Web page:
Come November, and it'll be a familiar tour de force for teeming MBA aspirants. Over 2.5 lakh candidates are likely to queue up for the Common Admission Test (CAT) for entry into the hallowed Indian Institutes of Management (IIMS) and only about 2,200 will eventually make the cut.
Indeed, the number of CAT applicants has surged over the past decade - from about one lakh in 2000 to 2.41 lakh in 2009 - and the number of seats at the IIMs, too, has almost doubled in the period. (Several other B-schools too select candidates based on CAT.) But amidst the churn, there has been an air of predictability about the eventual outcome - people with an engineering or technical background continue to crowd out candidates from other streams. For example, out of a 180-student batch in 2000 at IIM Ahmedabad, 54, or 30 per cent, were non-engineers. In 2010, the percentage fell to just 5.6 per cent in a class of 390 students.
The IIMs concede they would prefer a diversified batch and say they have taken proactive steps such as changing the test patterns and reducing the cut-off marks in the quantitative sections for nonengineers. Says Himanshu Rai, CAT convener and a professor at IIM Lucknow, "It's a socio-cultural issue. Parents force bright students to join science or engineering courses. We have to live with this skewed ratio and it's not going to change in a hurry."
But some experts argue that the CAT structure itself is inherently flawed - the degree of difficulty of the quantitative section, in particular, is above Class XII levels, creating a strong bias in favour of engineers. Says Sanjeev Bikhchandani, MD and CEO of Info Edge India, which runs sites such as Naukri.com and an alumnus of IIM Ahmedabad, "When I wrote the CAT 20 years ago, the degree of difficulty of the quantitative sections was that of the tenth standard... So the good students from humanities also got in, resulting in greater diversity of the class. Today, the degree of difficulty of the quantitative section in some cases is above Class XII." CAT in 2009 changed completely from what it used to be a decade earlier.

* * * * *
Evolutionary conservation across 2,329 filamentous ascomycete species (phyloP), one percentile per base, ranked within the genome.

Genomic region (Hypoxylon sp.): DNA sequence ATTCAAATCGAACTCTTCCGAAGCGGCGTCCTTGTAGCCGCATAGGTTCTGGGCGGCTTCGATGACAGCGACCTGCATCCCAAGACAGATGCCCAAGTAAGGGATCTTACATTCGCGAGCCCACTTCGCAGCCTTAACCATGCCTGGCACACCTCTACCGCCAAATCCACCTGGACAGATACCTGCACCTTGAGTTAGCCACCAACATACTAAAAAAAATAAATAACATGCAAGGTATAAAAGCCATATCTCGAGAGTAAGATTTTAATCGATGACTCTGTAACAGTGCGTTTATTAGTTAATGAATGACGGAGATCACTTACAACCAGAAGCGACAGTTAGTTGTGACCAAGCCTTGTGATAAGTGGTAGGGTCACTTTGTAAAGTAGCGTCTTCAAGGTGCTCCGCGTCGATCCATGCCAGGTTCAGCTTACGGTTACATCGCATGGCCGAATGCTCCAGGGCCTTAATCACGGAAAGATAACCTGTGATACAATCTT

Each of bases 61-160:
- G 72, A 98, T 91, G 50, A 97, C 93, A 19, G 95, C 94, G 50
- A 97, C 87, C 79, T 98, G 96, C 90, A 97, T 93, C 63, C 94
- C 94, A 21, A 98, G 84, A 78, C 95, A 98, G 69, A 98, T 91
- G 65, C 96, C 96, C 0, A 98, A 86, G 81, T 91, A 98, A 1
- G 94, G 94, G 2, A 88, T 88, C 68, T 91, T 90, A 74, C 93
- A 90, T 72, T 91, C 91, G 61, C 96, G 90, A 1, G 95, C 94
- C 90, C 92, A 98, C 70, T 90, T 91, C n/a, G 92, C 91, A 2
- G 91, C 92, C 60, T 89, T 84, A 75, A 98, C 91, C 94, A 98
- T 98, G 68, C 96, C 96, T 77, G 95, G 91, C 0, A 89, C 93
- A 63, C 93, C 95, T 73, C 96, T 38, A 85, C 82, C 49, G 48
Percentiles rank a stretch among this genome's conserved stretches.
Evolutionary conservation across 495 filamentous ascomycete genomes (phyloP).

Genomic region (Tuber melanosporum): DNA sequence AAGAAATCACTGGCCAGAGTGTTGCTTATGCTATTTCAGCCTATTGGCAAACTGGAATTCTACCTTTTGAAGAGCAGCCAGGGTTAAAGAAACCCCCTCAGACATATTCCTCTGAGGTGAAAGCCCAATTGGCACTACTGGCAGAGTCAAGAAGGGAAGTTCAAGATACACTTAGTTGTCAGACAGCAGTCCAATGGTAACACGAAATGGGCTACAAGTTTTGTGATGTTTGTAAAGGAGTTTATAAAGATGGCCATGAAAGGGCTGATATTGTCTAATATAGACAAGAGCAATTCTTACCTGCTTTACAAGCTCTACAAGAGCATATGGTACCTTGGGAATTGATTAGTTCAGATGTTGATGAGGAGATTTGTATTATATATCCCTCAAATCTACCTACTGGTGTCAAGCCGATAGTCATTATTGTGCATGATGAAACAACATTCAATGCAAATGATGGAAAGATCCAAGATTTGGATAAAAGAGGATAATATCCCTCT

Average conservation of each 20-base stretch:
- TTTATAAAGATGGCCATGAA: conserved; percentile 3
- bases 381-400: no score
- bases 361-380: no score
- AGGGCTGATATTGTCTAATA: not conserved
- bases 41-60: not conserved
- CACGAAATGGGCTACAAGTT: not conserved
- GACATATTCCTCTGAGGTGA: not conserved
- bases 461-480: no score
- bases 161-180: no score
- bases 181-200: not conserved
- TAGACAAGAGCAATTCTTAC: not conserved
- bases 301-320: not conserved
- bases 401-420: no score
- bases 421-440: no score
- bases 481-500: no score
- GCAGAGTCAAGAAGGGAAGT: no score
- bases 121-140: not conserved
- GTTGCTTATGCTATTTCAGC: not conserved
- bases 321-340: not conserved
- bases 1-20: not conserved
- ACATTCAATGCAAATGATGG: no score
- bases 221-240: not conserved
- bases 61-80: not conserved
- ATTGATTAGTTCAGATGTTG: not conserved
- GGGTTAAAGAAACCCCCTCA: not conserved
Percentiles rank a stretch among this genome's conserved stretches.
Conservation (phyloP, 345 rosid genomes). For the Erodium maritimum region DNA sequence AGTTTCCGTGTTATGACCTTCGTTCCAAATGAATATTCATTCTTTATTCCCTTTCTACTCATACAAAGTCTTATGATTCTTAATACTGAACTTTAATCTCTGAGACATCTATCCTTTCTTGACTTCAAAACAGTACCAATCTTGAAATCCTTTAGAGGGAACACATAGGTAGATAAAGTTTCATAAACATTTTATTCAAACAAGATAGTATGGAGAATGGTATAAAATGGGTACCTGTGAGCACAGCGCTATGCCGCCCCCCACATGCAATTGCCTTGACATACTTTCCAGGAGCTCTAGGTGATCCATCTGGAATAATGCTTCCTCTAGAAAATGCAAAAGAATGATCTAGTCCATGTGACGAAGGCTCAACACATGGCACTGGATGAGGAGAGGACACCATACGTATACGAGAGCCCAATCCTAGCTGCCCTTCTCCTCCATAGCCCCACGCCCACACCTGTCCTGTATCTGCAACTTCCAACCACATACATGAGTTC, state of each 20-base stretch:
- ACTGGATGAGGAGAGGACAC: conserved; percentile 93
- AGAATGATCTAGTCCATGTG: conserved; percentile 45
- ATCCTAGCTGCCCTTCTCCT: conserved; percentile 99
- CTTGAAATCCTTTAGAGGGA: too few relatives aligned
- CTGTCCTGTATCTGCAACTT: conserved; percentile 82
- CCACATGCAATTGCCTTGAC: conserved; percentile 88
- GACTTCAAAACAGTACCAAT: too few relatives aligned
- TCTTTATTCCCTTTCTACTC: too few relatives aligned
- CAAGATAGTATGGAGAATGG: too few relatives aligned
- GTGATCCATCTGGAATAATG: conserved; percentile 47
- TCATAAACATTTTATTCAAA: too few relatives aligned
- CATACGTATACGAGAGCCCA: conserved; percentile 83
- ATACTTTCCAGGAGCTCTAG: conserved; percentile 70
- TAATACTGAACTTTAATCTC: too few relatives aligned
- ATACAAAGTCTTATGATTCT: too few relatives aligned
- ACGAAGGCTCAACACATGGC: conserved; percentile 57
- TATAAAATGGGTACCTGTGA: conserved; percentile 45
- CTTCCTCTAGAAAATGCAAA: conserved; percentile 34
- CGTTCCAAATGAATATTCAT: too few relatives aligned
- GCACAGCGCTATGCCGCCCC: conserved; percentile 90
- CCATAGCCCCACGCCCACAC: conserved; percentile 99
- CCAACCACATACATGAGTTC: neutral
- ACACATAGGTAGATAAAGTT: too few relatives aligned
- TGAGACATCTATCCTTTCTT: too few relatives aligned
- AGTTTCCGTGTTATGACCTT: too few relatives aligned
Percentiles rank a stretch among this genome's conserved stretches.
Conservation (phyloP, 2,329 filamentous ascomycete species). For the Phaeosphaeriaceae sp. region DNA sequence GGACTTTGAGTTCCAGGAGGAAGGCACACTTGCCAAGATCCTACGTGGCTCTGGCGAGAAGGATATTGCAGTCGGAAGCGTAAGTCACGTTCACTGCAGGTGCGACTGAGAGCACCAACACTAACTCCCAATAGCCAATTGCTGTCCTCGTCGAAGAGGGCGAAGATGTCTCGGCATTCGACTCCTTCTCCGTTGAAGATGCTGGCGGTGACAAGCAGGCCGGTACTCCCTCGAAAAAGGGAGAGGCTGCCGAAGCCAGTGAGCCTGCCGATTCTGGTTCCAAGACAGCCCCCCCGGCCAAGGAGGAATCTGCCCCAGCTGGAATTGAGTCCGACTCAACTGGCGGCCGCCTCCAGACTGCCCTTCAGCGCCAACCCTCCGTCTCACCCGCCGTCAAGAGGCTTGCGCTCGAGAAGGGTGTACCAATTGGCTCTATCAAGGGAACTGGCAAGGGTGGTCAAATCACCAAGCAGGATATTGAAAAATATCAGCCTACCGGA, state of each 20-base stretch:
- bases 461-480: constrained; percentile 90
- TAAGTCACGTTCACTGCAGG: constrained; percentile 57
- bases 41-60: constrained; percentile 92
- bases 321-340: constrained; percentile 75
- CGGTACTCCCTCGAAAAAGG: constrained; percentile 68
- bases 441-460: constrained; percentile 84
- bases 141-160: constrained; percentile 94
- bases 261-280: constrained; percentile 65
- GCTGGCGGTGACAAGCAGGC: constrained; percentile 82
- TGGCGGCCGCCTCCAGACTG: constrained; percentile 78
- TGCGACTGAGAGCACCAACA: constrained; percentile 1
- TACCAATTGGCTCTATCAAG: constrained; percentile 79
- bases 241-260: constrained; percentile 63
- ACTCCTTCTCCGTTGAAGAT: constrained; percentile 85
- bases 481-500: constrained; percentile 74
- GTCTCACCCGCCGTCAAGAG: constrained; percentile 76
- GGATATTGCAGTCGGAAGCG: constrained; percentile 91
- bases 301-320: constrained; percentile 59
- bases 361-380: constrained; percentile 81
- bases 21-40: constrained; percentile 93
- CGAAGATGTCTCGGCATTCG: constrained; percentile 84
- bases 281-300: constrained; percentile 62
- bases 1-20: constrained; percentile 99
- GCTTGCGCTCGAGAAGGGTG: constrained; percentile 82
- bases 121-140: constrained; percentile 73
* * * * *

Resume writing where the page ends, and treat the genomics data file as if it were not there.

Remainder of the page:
Although the number of sections - verbal, quantitative and logical, and data interpretation - continue to remain the same, the number of questions came down to 60 in 2009 from 165 in 2000, leaving not enough options for candidates to pick and choose. The level of difficulty across all the sections has also gone up significantly over the last few years. The solution then could be to model the CAT on the GMAT (Graduate Management Admission Test), which most foreign B-schools and some Indian colleges like the Indian School of Business consider for admissions.
It appears to be a more balanced test with equal emphasis on verbal and quantitative skills. In GMAT, there are 78 questions with 41 in the verbal section and 37 in the quantitative section. Besides, two essays also carry a significant weightage. Which, perhaps, explains why global B-schools have a more diversified batch.
The Harvard Business School (HBS) and the Stanford Graduate School of Business (SGSB), which accept GMAT scores, actually have more students from the humanities than engineering. For example, the Class of 2012 at HBS has 43 per cent students from a humanities and social sciences background compared to 33 per cent from an engineering and technical background. SGSB's Class of 2011 has almost the same percentage of students from a humanities background and 36 per cent from engineering and mathematics background.
"We have been examining whether CAT is the right test to get students with managerial skills or are we just eliminating the brighter students," says Asish Bhattacharyya, Professor, Finance and Control, IIM Calcutta. Info Edge's Bikhchandani offers a solution. He believes the IIMS could retain the CAT in its current form, but the cut-offs for admissions to the IIMs could be drastically lowered to about the 92nd percentile (from 99.9 now).
"Benchmarking studies have shown that a student who gets a high score of 720 in the GMAT will typically get around 92nd percentile in the CAT," says Bikhchandani. In other words, a 92nd percentile in the CAT is adequate quantitative and verbal proficiency. Beyond that, Bikhchandani argues, the IIMs should look at other factors such as leadership, communication, expository writing, motivation and people skills, among others. But are the IIMs listening?